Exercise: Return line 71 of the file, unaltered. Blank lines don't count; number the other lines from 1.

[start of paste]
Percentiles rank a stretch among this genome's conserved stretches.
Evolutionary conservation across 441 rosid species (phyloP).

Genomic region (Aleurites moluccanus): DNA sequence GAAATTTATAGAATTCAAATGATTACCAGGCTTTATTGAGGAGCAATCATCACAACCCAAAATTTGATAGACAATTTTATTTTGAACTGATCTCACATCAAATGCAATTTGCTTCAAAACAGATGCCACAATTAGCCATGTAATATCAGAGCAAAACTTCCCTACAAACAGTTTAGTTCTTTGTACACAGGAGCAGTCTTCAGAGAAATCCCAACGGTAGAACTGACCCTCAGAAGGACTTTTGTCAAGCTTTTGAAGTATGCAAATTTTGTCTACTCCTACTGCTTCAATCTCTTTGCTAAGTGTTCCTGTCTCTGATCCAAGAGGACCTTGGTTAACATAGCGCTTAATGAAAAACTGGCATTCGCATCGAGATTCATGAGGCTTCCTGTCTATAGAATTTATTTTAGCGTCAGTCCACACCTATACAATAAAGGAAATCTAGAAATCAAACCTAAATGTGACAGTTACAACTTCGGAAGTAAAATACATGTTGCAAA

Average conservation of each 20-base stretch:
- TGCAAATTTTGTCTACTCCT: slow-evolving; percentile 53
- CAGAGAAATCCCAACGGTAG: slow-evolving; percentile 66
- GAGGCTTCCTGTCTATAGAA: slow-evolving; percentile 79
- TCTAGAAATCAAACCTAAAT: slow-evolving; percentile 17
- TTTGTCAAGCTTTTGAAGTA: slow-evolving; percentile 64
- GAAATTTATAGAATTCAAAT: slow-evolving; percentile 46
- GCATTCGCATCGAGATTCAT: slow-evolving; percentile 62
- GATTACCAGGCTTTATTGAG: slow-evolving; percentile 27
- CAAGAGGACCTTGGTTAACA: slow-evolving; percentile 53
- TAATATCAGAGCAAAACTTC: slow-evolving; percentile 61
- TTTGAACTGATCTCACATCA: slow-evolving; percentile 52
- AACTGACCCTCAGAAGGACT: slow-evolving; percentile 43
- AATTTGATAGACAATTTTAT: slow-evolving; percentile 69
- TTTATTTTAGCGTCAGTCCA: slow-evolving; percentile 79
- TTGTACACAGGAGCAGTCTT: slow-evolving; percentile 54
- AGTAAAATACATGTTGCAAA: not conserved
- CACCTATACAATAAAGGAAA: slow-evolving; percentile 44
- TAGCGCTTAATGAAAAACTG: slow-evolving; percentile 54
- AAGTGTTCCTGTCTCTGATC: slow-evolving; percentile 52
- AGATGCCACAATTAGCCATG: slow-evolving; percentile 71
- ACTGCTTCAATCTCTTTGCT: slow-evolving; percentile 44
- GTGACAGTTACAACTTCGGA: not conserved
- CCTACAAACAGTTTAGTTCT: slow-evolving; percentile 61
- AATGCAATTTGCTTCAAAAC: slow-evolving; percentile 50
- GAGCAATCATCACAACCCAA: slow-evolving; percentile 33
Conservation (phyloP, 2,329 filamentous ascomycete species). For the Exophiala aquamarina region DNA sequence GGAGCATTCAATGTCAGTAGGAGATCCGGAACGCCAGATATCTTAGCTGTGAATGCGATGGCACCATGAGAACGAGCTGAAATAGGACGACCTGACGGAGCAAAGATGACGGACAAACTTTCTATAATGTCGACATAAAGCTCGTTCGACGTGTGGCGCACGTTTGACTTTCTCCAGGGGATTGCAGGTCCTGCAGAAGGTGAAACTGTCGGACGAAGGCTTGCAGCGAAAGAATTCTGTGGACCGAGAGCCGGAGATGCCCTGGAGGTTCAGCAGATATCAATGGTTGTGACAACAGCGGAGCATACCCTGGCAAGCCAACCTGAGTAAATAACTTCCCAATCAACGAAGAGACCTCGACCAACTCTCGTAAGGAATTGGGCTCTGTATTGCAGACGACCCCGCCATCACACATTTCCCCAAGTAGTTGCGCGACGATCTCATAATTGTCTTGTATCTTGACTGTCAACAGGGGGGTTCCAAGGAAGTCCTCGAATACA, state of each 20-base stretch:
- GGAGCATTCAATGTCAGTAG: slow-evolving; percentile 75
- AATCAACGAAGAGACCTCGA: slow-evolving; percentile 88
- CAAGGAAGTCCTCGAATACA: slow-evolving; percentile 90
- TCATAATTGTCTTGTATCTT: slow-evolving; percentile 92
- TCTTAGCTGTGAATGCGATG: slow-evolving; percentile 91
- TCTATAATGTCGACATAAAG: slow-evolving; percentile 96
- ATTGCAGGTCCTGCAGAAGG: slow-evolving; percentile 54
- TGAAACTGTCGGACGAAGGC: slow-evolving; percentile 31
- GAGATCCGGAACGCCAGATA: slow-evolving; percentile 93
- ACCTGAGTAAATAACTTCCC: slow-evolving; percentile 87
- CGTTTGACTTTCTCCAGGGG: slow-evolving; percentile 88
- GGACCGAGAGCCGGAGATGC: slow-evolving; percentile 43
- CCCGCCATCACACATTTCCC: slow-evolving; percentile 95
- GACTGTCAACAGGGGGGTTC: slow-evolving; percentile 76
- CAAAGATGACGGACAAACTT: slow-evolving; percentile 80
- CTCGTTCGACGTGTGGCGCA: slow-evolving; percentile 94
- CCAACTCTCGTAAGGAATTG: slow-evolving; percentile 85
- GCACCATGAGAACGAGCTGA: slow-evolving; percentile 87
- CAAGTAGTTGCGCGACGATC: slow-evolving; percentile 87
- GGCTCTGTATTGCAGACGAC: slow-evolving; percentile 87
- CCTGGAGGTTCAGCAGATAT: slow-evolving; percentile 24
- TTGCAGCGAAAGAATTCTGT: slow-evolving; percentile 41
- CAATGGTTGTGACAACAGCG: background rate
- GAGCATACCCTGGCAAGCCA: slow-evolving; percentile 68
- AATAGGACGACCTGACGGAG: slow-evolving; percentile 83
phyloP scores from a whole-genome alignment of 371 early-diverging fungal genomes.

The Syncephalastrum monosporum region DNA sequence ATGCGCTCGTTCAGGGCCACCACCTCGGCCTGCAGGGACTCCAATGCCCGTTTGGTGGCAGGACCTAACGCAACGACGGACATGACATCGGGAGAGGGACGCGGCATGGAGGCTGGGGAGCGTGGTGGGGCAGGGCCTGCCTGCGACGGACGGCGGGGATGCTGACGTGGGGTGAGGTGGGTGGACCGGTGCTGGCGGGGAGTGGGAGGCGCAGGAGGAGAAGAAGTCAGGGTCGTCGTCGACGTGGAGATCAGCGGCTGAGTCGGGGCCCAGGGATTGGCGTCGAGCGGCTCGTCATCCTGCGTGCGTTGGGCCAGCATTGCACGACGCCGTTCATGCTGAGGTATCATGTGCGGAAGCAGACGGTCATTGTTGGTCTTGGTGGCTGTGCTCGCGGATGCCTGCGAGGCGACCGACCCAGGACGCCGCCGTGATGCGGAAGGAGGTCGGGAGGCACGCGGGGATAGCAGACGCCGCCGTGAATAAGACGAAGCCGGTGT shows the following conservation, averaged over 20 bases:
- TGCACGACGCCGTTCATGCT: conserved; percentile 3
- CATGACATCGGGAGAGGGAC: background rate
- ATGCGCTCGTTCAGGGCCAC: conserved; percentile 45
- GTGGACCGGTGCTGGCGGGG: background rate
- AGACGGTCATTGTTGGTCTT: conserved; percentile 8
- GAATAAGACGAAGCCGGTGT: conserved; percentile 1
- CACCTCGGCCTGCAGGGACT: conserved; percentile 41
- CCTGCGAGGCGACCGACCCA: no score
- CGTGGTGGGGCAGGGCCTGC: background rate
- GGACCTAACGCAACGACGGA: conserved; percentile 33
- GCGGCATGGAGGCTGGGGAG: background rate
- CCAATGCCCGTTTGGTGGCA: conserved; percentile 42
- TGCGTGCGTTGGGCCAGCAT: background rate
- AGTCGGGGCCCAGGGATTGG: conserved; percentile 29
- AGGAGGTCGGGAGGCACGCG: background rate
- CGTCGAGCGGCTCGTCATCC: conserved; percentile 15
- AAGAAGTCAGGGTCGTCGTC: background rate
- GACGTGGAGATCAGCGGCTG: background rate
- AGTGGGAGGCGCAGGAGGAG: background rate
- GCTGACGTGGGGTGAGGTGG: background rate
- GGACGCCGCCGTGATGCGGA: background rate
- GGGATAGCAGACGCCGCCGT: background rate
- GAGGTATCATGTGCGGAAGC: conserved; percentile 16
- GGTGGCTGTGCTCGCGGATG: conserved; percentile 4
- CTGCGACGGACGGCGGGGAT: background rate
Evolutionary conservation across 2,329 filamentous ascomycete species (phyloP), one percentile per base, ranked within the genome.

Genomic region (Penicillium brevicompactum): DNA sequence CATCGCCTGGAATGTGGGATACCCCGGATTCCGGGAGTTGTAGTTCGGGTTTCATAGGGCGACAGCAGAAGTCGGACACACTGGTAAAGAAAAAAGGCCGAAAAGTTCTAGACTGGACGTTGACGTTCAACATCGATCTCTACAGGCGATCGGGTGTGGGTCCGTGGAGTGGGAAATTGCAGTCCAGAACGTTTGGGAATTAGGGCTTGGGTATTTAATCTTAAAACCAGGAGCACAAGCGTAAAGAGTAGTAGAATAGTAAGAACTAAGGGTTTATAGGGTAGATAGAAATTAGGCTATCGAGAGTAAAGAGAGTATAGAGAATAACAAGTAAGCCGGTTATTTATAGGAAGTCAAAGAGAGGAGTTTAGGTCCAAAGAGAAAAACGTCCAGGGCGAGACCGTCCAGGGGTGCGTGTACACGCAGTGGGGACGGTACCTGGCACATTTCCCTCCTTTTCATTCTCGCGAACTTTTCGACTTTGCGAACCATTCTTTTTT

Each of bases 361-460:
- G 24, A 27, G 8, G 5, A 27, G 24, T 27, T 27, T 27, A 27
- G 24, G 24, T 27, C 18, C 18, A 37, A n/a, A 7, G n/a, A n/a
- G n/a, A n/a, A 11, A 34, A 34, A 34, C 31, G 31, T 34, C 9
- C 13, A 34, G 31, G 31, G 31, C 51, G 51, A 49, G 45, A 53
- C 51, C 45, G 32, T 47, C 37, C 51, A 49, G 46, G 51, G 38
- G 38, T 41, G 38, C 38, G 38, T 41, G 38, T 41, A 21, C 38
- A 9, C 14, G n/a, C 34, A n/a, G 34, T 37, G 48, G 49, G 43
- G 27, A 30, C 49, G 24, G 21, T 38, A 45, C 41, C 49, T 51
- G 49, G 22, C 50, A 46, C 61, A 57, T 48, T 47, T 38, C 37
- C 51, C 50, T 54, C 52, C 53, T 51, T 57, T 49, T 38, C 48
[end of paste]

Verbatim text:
- AGTCGGGGCCCAGGGATTGG: conserved; percentile 29